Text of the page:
Monday, March 22, 2010
Bomb on Kingfisher flight, act of internal rivalry
A day after the discovery of a crude bomb on board a Bengaluru-Thiruvananthapuram Kingfisher flight exposed the glaring lapses in security, the police are now considering the possibility of the incident being an 'in-house job'.
"Preliminary investigations have revealed that there are several unregistered unions within the company which are trying to get the better of each other. There have been certain issues pertaining to transfers which have led to a cold war. Our initial probe suggests that the bomb could have been placed in a bid to embarrass the company," said Deputy Commissioner of Police (Bangalore North) Basavaraj Malagatti.
Meanwhile, the Central Industrial Security Force, which is in charge of maintaining security at airports, continues to blame the airline for the lapse, claiming it was the responsibility of Kingfisher personnel to screen the baggage at the departure lounge, before the passengers board the plane.
Kingfisher has retaliated by pointing out that the airline did not have a cargo hold and the cargo compartment is located between the cockpit and the passenger's cabin, and hence it should have been the responsibility of the airport operators to check it.
According to the police, each department responsible for airport security is conducting an individual inquiry into the matter. The security breach, which has embarrassed the airport authorities and Kingfisher airlines equally, appears to be a result of internal rivalry between the unions.
A debate regarding the security breach at the Bangalore International Airport due to which someone managed to plant a crude bomb on a Kingfisher Airlines [ Images ] aircraft from Bangalore to Thiruvananthapuram is on with the authorities blaming each other for the incident.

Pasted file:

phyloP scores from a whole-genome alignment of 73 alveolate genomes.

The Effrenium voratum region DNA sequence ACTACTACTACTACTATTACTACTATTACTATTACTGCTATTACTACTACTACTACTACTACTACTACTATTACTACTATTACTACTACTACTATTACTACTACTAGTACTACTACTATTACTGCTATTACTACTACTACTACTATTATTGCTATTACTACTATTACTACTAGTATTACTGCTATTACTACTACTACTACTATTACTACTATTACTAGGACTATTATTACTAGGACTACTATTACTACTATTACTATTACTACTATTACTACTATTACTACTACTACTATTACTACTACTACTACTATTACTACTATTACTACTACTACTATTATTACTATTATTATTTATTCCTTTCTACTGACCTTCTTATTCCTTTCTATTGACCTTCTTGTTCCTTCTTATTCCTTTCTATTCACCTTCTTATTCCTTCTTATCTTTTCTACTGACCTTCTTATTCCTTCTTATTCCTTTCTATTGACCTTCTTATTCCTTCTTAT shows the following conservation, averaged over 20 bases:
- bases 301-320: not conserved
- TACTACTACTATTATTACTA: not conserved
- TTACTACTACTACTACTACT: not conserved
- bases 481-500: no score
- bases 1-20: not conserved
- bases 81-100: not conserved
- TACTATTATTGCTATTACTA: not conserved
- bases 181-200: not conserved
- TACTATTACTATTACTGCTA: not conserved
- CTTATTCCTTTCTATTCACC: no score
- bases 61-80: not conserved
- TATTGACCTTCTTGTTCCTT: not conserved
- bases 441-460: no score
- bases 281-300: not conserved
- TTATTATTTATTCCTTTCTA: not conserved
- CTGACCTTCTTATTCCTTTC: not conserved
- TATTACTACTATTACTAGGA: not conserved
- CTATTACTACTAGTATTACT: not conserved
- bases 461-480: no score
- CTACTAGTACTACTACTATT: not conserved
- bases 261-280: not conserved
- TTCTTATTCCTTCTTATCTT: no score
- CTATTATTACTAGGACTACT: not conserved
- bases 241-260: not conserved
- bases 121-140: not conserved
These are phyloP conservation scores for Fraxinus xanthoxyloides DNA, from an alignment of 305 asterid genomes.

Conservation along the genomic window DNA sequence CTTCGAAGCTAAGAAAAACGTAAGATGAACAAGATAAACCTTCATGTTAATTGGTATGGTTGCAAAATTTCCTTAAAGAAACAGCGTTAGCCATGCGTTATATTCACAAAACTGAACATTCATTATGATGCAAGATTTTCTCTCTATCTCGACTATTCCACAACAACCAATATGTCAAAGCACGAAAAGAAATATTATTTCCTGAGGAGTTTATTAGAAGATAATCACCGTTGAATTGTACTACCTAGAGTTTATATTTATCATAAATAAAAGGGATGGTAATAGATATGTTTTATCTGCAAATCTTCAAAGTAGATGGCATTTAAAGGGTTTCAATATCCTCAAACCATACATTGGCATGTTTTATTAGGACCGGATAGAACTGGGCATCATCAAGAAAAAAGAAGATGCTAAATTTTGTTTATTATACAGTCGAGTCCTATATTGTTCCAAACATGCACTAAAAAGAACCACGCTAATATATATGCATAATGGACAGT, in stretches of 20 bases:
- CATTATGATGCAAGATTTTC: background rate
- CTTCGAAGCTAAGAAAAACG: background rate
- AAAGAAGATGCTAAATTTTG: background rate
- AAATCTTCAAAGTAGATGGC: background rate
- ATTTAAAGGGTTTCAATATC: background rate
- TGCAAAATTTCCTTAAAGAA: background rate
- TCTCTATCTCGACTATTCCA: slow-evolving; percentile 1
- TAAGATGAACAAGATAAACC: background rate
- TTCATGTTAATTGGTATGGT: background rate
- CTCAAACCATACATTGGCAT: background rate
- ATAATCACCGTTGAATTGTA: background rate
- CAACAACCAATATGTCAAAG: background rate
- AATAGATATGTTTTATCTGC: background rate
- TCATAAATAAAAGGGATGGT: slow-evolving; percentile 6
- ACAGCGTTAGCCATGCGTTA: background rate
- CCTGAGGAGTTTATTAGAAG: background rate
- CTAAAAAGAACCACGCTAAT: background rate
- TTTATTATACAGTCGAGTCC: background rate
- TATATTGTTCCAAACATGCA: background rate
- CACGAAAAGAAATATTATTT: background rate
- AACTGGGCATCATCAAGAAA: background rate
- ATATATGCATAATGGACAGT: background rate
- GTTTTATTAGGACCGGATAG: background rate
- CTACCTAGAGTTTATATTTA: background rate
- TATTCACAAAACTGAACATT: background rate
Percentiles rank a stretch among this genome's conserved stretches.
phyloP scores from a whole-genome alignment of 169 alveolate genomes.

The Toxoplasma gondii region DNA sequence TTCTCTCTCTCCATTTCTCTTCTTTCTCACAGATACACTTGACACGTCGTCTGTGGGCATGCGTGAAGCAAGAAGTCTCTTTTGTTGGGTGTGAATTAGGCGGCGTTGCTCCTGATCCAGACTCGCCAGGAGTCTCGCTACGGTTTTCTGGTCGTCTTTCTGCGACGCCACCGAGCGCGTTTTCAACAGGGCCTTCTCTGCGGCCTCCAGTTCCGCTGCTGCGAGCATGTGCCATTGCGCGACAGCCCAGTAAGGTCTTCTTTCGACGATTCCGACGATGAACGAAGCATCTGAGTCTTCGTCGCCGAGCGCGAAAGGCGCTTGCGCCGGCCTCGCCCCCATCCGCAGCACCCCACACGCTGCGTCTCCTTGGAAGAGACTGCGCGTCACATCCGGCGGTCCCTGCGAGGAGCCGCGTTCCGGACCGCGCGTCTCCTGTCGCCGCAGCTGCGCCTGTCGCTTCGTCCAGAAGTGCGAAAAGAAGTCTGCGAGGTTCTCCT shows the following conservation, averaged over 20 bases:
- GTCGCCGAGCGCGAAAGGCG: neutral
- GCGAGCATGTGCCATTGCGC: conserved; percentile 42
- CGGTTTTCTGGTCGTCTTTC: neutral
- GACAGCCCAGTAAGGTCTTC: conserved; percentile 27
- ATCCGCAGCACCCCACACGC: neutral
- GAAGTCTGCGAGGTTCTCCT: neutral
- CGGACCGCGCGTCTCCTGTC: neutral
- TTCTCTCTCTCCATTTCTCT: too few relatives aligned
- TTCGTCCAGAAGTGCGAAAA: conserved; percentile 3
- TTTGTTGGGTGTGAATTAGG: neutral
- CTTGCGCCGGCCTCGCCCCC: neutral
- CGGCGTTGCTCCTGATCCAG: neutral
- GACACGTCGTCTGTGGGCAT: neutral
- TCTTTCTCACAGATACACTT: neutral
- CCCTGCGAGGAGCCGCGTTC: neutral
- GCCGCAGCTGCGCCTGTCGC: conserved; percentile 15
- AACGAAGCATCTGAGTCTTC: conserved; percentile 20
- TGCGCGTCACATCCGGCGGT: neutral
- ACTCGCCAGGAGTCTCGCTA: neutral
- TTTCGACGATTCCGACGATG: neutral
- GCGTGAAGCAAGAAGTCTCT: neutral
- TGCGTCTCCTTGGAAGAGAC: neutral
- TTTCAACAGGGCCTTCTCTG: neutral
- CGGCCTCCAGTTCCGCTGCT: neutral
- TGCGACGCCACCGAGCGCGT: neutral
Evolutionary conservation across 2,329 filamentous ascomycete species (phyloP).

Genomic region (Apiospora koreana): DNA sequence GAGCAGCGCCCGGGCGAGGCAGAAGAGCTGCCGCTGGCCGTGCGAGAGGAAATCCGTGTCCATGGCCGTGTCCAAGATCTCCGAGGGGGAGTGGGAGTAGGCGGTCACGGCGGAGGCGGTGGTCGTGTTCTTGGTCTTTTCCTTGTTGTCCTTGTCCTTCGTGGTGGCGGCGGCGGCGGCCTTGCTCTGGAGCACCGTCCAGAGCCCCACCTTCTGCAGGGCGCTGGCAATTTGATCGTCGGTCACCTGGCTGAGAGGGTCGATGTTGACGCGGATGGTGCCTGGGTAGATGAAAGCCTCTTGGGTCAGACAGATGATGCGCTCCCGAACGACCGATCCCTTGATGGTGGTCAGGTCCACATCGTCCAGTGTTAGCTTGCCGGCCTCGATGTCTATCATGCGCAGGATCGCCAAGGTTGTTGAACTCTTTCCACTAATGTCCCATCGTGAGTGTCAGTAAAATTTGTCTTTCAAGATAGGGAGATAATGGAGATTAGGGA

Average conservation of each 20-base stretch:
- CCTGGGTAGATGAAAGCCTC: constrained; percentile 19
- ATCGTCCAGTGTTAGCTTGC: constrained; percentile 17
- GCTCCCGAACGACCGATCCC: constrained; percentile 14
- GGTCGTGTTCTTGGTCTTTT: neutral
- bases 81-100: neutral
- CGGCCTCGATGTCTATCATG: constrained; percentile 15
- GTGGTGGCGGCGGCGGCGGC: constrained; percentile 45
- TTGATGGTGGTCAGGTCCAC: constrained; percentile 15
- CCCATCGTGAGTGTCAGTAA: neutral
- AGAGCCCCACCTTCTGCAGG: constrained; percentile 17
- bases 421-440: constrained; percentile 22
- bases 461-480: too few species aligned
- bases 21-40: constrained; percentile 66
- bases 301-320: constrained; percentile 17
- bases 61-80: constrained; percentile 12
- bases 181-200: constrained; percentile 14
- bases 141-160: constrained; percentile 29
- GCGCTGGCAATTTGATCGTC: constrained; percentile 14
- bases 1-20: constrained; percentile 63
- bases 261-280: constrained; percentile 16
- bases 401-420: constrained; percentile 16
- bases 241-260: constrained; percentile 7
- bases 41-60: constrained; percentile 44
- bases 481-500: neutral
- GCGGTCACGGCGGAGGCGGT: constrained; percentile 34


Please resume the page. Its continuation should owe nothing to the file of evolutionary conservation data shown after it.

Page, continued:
The Central Industrial Security Force, which is in charge of the airport's security, has blamed the airline officials for the incident while the airlines authorities blamed the CISF.
Senior CISF officials said it is the responsibility of the airlines to screen the baggage that gets into the cargo, while the CISF ensures that they screen the hand baggage manually at the departure lounge before the passengers board the aircraft.
On the other hand the cargo baggage undergoes an x-ray screening before it is loaded to the aircraft, an official told rediff.com.
Both CISF and BIA who conducted a review meeting on the incident have blamed the airline for the security breach stating that the security norms at the airport is in compliance with the regulations laid down by the Bureau of Civil Aviation Security.
Anti-sabotage checks are supposed to be conducted twice before an aircraft embarks. The anti-sabotage check is usually conducted in the mornings and in case of an early morning flight, its done the previous night and only after the check is conducted clearance is given to take-off.
"If such a check had been conducted properly, the explosive material could have been detected," said a CISF official.
Responding to the charges against them, the airline has said that flight IT 4731 being an ATR-72 aircraft does not have a cargo hold and the cargo compartment in the aircraft is located between its cockpit and the passenger cabin, and hence it is the responsibility of the airport operators to conduct any check.
"Shortly after Kingfisher Airlines flight IT 4731 landed in Thiruvananthapuram and after all the 27 guests on board had de planed, a routine security check was being carried out. During this security check, an unclaimed package was found. The matter was immediately reported to the authorities who removed the package from the aircraft, and as precautionary measure, the aircraft is being checked by the security agencies," a statement from the Kingfisher stated.
Airport officials said that there was no lapse on its side and that it is impossible to smuggle explosives into the aircraft and to then load it on to an aircraft.
Meanwhile, investigators are also looking into the aspect whether explosives wrapped in a Malayalam newspaper could have been sneaked into the aircraft after the aircraft landed in Thiruvananthapuram, considering that the checks had already been carried at the BIA.
The Kerala government has constituted a high-level committee headed by Deputy Commissioner of Police Jolly Cherian to probe the incident.
The state government has asked the security agencies to conduct a thorough investigation and find out how the lapse took place at the airport.
Kerala Law Minister M Vijaykumar said, "It is a serious security lapse. We have directed the security agencies to look into this."